touch body fluids like blood, vomit, and urine from sick patients. Many people
in Angola became infected from taking care of others with the disease.
Corpses, teeming with the virus, are especially dangerous, and some
Angolans got sick and died from washing the body of a dead relative to
prepare it for burial.
It seemed to me that if I didn't get close to sick people or dead bodies, and
took care about where I went and what I touched, I should be able to avoid
the virus. I would be interviewing experts in infectious disease, and I decided
that I would follow their advice and do whatever they did to keep from being
Still, there was a risk. The odds of not coming home were small, but real.
Even without Marburg, Angola wasn't the safest place. It had been torn apart
by civil war from 1975 to 2002, and the countryside was still littered with land
mines, so there were many areas where you simply couldn't walk or ride.
Outside Luanda, you weren't even supposed to drive up on the shoulder of
the road to pass another car, because the shoulders had been planted with
land mines. Medical care was poor, except in Luanda. Law and order were
sketchy. The U.S. State Department Web site warned that bandits might
stop cars along roads outside Luanda, especially at night, and that the police
had been known to rob people. The State Department also said, "Police and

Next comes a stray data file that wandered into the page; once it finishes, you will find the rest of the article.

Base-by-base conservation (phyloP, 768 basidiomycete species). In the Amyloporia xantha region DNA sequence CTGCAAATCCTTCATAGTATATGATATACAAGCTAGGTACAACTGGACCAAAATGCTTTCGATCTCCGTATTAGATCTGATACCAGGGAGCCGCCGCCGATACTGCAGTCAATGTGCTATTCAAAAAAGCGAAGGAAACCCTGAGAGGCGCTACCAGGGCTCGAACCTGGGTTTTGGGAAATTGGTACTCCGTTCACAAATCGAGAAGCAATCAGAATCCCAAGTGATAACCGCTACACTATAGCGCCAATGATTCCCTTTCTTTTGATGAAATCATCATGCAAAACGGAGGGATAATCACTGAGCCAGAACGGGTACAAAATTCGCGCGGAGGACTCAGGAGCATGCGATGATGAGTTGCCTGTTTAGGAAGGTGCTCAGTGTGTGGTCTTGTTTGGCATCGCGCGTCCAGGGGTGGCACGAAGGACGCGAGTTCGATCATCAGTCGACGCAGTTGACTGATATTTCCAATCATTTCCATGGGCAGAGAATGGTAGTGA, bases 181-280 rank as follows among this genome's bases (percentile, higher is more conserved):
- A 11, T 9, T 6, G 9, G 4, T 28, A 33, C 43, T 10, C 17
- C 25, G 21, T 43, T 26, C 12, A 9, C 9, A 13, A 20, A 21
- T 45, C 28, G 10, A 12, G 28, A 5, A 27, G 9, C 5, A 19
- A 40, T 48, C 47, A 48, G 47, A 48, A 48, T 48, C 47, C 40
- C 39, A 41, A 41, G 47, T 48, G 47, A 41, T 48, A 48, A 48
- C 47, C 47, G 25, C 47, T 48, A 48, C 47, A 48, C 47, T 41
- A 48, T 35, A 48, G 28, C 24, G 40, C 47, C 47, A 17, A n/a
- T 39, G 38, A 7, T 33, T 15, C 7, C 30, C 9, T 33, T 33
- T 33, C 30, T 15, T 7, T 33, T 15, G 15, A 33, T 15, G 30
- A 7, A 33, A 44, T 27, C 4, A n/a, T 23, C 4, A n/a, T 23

military officials are sometimes undisciplined, and their authority should not
be challenged." Even getting in and out of Angola could be tough, because
there had been incidents in which officials at the airport pulled scams,
detaining travelers or threatening to vaccinate them with unsterilized needles
unless bribes were paid.
I booked flights and a hotel in Luanda, applied for a visa, and saw a doctor
who specialized in travel medicine. He prescribed pills to prevent malaria and
antibiotics to carry in case I got sick from tainted food. He also gave me five
shots: vaccinations against polio, meningitis, hepatitis A, typhoid, and yellow
fever. But there was nothing that could protect me from Marburg fever—
except, perhaps, my own common sense.
I left New York on Thursday night, April 7. My arm was still sore from the
shots. My suitcase was stuffed full of mosquito repellent, germ-killing hand
cleaner, PowerBars, and packages of nuts in case I found myself in places
with no food, or food I was afraid to eat. I was wearing a money belt hidden
under my clothes, with about $4,000 in it. It made me nervous to carry so
much money, but drivers and translators—the official language in Angola is
Portuguese—would be expensive and would have to be paid in cash.
On the first leg of the trip, a flight to London, I sat next to a man who had
traveled quite a bit in Africa.
"Fortunately," he said, "I've always been able to avoid Angola."